Weekly wrap-up of Nats and other baseball news that caught my eye.
Nationals In General
- In a minor move, the team re-signed its own AAA minor league free agent Carlos Maldonado, per tweet from Bill Ladson. This sets up our catcher depth for most of the system (Flores/Ramos, Solano/Maldonado, Norris/Leon, and Nieto/Fritas) and gives the team some flexibility with the inevitable injuries. Frankly Norris’ poor 2011 season jeopardizes his progression; he’ll obviously be repeating AA in 2012 and needs to show some improvement to keep his oft-repeated “close to the majors” prospect status.
- Chris Marrero tore his hamstring and had surgery, two weeks ago. Two weeks ago!? How did this little nugget stay hidden for so long? Most of the beat reporters had the story on 11/29 and had the same opinion as I; this probably frees up a bench spot for someone like Tyler Moore or perhaps another veteran 1-year FA.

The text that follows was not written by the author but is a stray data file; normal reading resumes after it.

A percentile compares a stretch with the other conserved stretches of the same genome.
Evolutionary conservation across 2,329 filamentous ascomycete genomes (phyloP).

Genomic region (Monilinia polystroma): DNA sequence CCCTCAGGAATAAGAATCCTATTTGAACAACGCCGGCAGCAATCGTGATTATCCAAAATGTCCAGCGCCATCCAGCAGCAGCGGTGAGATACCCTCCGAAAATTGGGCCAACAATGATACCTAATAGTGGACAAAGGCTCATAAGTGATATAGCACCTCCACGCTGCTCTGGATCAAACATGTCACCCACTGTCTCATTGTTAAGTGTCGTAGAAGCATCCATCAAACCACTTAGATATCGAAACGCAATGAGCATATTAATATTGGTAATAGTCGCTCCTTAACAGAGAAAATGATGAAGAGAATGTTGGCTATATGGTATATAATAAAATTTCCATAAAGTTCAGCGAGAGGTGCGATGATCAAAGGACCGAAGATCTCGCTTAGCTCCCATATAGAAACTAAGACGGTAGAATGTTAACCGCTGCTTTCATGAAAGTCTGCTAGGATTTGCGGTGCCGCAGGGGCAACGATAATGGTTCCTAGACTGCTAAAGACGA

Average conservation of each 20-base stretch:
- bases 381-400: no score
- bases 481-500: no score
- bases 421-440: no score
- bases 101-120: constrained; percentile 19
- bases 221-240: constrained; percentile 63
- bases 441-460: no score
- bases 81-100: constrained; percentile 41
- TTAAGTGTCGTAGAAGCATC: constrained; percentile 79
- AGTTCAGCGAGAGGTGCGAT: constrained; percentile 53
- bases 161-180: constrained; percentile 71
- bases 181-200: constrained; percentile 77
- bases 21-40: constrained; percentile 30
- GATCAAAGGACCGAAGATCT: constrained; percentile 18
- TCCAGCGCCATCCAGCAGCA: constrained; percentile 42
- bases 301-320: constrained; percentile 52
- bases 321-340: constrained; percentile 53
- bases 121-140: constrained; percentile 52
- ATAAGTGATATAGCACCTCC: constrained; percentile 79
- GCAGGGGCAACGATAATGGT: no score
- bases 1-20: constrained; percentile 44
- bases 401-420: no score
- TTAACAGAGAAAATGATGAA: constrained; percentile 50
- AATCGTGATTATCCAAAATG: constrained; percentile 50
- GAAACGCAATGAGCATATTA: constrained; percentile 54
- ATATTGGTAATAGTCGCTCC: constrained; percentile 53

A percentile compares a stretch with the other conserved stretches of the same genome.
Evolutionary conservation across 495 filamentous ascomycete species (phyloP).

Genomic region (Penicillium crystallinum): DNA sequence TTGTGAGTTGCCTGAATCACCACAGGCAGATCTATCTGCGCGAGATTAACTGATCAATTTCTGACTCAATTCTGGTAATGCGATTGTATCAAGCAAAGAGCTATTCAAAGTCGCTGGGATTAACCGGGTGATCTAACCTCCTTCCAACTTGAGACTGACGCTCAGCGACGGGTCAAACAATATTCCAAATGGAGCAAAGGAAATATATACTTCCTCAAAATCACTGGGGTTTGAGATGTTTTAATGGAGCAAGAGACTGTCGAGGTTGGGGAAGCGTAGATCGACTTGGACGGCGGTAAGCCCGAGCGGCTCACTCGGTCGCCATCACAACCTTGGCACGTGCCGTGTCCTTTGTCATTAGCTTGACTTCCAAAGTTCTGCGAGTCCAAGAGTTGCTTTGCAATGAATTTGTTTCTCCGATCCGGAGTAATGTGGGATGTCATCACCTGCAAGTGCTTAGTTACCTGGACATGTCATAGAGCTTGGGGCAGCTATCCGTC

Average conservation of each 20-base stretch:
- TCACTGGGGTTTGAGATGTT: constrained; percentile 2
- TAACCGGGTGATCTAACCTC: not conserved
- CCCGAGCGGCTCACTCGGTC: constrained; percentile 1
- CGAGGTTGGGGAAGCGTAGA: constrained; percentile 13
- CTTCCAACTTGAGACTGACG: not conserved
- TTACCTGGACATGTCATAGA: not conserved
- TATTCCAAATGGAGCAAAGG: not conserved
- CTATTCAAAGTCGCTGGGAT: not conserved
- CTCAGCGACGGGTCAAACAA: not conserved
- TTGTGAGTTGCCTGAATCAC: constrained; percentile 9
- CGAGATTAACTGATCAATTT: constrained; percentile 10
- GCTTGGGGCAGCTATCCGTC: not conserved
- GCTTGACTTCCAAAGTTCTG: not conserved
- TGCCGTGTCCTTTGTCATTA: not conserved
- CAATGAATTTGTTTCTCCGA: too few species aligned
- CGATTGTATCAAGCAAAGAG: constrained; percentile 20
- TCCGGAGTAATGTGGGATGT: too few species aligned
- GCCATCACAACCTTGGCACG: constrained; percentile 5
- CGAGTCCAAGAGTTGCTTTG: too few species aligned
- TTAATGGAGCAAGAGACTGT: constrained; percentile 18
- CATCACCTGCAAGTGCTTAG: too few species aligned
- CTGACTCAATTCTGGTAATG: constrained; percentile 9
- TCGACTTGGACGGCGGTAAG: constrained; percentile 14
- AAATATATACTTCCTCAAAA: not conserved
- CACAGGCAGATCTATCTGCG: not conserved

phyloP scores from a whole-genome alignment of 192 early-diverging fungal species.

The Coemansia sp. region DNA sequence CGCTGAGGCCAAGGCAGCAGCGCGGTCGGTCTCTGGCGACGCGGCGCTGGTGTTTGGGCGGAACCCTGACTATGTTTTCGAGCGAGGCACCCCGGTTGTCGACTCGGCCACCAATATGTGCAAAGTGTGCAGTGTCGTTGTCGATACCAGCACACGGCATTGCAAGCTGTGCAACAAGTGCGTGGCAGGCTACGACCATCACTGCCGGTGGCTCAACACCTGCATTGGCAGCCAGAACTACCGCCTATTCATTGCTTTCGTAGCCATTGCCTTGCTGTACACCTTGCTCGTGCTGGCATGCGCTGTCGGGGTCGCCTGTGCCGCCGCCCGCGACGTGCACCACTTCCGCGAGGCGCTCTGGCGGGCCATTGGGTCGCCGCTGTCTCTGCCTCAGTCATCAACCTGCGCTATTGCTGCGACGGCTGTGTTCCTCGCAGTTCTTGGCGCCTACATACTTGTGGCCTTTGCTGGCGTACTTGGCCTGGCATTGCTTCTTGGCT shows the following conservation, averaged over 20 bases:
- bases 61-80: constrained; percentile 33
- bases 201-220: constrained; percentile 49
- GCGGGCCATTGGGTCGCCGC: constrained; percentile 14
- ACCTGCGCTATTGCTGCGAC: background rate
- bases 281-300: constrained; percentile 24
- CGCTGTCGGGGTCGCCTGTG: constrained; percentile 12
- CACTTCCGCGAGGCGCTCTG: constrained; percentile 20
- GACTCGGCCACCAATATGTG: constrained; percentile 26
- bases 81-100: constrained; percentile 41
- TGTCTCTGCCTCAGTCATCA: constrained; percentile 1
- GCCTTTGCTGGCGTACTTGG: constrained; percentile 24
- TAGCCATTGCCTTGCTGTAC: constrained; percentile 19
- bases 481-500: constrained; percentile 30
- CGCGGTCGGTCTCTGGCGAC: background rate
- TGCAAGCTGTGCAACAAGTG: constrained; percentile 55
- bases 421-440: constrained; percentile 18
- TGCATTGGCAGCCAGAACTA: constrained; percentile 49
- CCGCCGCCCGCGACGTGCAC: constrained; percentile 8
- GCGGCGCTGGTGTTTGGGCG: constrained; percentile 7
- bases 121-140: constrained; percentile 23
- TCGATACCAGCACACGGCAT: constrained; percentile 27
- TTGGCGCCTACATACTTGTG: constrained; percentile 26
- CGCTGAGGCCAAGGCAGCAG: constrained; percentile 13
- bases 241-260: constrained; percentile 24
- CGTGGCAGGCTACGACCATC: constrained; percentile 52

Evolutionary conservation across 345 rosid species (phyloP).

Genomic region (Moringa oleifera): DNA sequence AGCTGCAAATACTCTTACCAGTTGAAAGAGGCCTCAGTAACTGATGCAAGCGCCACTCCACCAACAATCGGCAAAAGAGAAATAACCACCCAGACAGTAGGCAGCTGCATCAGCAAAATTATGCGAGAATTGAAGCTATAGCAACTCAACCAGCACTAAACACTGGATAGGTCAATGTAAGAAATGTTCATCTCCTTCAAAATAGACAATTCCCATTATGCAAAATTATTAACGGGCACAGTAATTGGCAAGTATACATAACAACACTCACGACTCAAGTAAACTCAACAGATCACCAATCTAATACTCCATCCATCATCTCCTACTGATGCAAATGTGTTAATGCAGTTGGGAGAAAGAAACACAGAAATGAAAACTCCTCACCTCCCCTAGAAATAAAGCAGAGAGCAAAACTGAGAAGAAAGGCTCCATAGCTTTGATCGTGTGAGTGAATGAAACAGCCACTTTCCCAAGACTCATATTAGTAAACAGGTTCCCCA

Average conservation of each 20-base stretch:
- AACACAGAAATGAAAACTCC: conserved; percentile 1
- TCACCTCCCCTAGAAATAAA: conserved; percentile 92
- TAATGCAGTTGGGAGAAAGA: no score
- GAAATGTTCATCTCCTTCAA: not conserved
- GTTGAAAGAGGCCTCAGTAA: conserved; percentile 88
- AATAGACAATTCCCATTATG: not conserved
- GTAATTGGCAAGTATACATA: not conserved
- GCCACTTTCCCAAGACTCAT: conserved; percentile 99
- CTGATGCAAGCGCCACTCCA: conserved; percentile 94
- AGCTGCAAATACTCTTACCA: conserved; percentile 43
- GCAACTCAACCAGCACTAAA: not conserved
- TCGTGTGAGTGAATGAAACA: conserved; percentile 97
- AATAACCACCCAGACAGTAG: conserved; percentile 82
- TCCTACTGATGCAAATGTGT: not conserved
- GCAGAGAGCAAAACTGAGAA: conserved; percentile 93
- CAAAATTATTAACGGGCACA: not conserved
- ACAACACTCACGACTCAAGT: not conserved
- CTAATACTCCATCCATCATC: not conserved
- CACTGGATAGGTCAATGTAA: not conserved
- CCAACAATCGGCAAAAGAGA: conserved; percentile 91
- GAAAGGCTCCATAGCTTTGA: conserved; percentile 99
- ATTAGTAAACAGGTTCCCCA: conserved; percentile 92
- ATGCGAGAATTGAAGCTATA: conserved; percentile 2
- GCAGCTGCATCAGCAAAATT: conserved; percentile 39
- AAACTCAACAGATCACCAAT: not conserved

- Nats are apparently interested in Mark DeRosa. No big surprise; we have basically zero competent utility infielders under contract right now. DeRosa can be 2012’s version of Jerry Hairston.
- Sorry to hear that Masn beat reporter Ben Goessling is leaving to join the St. Paul Pioneer Press. No word on his replacement.
- Per the soon-to-be-departing Goessling as well: Toronto continues to collect ex-Nats players and signs Garrett Mock to a minor league deal. I’m starting to sense a Jim Bowden-esque obsession on the part of Dana Brown with our farm players. So be it; if they were that good when he was here, we wouldn’t have been ranked in the bottom 5 farm systems of the league.
- Espinosa, Ramos and Strasburg on Keith Law‘s best 50 under 25 list. Harper still too young to consider.
Free Agents/Player Transaction News